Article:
One essential part of the spirit of Opus Dei which is present in formation, is the sanctification of professional life and family and social duties, in other words, identifying with Christ in ordinary daily life. Cooperators also cooperate personally with other apostolic initiatives in their own dioceses.


The Cooperators of Opus Dei are present, like the Opus Dei itself, in 63 countries as follows: Africa (7), Asia (8), Europe (22), Middle East (2), North America (11), Oceania (2) and South America (11).



Cooperatori dell’Opus Dei
c/o Curia Prelatizia dell’Opus Dei
Viale Bruno Buozzi, 73 - 00197 Rome - Italy
Tel. [+39] 06808961 - Fax 068070562

Thursday, December 26, 2013

Ten Reasons the Catholic Church is the One True Church of Jesus: a handy one pager for the New Evangelization

This handy one pager is a tool for the New Evangelization summoned by Pope Francis. It contains the key reasons of the great recent converts to the Catholic Church,  Scott Hahn, Peter Kreeft, Steve Ray, Jim Akin, Tim Staples, Marcus Grodi, etc on how they found the real Jesus in his one true Church.

Instead of getting involved in heated oral debates with Evangelicals and other Christian groups, St. Josemaria recommended a calm study of issues. This leaflet enables one to pass on the reasons for what we believe in one simple sheet.

St. Josemaria told us: "In the Church we discover Christ, who is the Love of our loves. And we should desire for all men our vocation, this intimate joy which intoxicates the soul, the limpid sweetness of the merciful heart of Jesus."

Download the one-page leaflet here (Dropbox) or here (Scribd).
Ten Reasons the Catholic Church is the One True Church of Jesus

and not the Evangelical, Protestant, Born Again and other Christian groups

A one-page leaflet to support Pope Francis’ call for a New Evangelization that “all may come to the knowledge of the truth” (1 Tim 2:4)  and to support Jesus’ prayer that “all may be one” (Jn 17:21)

Download the one-page leaflet here (Dropbox) or here (Scribd).

1. The Bible is a Catholic book.  It was Pope Damasus’ Council of Rome in 382 AD which drew up the official list of the books of the Bible. If not for this Council, we wouldn’t know if what we are reading is the true Word of God or a false text. All Christians today trust the authority of the Catholic Church when they read the Bible.

2. The Bible refutes the “Bible alone” principle. Bible says that the “Word of the Lord” is “spoken(Jer 25:3), not just written. St. Paul urged us to “hold to traditions which you were taught by us, either by word of mouth or by letter” (2 Thes 2:15).  The Bible also tells of a Council’s authority, where Peter settled a doctrinal dispute and declared what “we believe” (Acts 15).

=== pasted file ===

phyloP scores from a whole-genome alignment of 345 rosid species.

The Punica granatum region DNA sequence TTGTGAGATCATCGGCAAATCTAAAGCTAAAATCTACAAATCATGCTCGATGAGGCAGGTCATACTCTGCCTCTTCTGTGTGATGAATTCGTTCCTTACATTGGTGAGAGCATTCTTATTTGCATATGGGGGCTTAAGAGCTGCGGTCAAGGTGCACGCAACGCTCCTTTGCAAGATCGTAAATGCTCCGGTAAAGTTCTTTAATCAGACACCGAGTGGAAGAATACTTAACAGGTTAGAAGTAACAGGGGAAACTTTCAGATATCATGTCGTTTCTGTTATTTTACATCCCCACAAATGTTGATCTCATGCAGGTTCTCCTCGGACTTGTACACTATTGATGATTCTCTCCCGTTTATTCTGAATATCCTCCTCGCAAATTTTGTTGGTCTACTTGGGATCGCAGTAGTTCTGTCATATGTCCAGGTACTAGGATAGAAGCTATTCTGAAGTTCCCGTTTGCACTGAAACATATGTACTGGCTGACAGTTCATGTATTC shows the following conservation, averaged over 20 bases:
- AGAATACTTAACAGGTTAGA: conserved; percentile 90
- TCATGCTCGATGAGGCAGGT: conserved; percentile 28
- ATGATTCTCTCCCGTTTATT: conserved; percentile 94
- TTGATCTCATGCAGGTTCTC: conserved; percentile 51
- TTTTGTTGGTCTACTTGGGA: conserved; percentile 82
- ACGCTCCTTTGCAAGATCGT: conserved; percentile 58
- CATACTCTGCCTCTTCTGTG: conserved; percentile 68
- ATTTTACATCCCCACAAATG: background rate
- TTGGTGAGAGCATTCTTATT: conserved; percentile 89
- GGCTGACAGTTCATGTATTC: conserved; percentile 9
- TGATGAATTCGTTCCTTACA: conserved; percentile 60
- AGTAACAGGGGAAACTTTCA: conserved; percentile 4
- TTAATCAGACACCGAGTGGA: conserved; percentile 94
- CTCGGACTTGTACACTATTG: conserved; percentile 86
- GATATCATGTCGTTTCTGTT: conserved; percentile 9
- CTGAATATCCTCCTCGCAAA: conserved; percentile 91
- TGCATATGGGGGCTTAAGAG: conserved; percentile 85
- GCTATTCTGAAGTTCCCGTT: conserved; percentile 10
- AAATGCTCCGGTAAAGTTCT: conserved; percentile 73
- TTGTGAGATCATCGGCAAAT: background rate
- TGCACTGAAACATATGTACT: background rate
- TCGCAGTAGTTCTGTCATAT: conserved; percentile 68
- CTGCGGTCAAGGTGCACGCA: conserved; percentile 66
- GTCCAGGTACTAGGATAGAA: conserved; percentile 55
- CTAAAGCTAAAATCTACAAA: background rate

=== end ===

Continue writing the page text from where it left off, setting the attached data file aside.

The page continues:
The Bible teaches that not the Bible or the Protestant interpreters of the 16th century and of the present, but “the Church is the pillar and the bulwark of the truth” (1 Tim 3:15). It also warns against “twisted” interpretations of Scriptures (2 Pt 3:16).  While the Church has one teaching, there are now 43,000 evangelical groups with 2.3 added daily. Their views on the Trinity, on gays, etc. contradict each other. Since truth (e.g. Jesus is God) cannot be falsehood at the same time, real falsehoods are sadly being taught among these groups.  

3. Jesus built his Church on a man he named Rock. Jesus said “On this rock, I will build my Church and I will give you the keys of the kingdom of heaven, and whatever you bind on earth shall be bound in heaven” (Mt 16:18-19). Jesus changed the name of Simon to Petros, Greek for Rock. He gave Petros or Peter, “the keys of the kingdom”, which the Jews knew to be the power of a prime minister of the King and chief teacher (Is 22:21).  Jesus told him alone to “feed my sheep” (Jn 21:15-17).  The Bible shows him leading the Church.

The early Christians referred to Peter’s Roman Church as “presiding” (Ignatius, 1st -2nd c.), “of superior origin” and standard of “true Faith” (Irenaeus, 2nd c.), “Chair of Peter”, “the principal” (Cyprian, 2nd-3rd c.), and “the primacy” (Augustine, 4th-5th c.). While the Catholic Church can give evidence of its unbroken link to Jesus and Peter, other Christian groups began their existence with their founders like Luther (1517), J. Smith (1830), and F. Manalo (1914).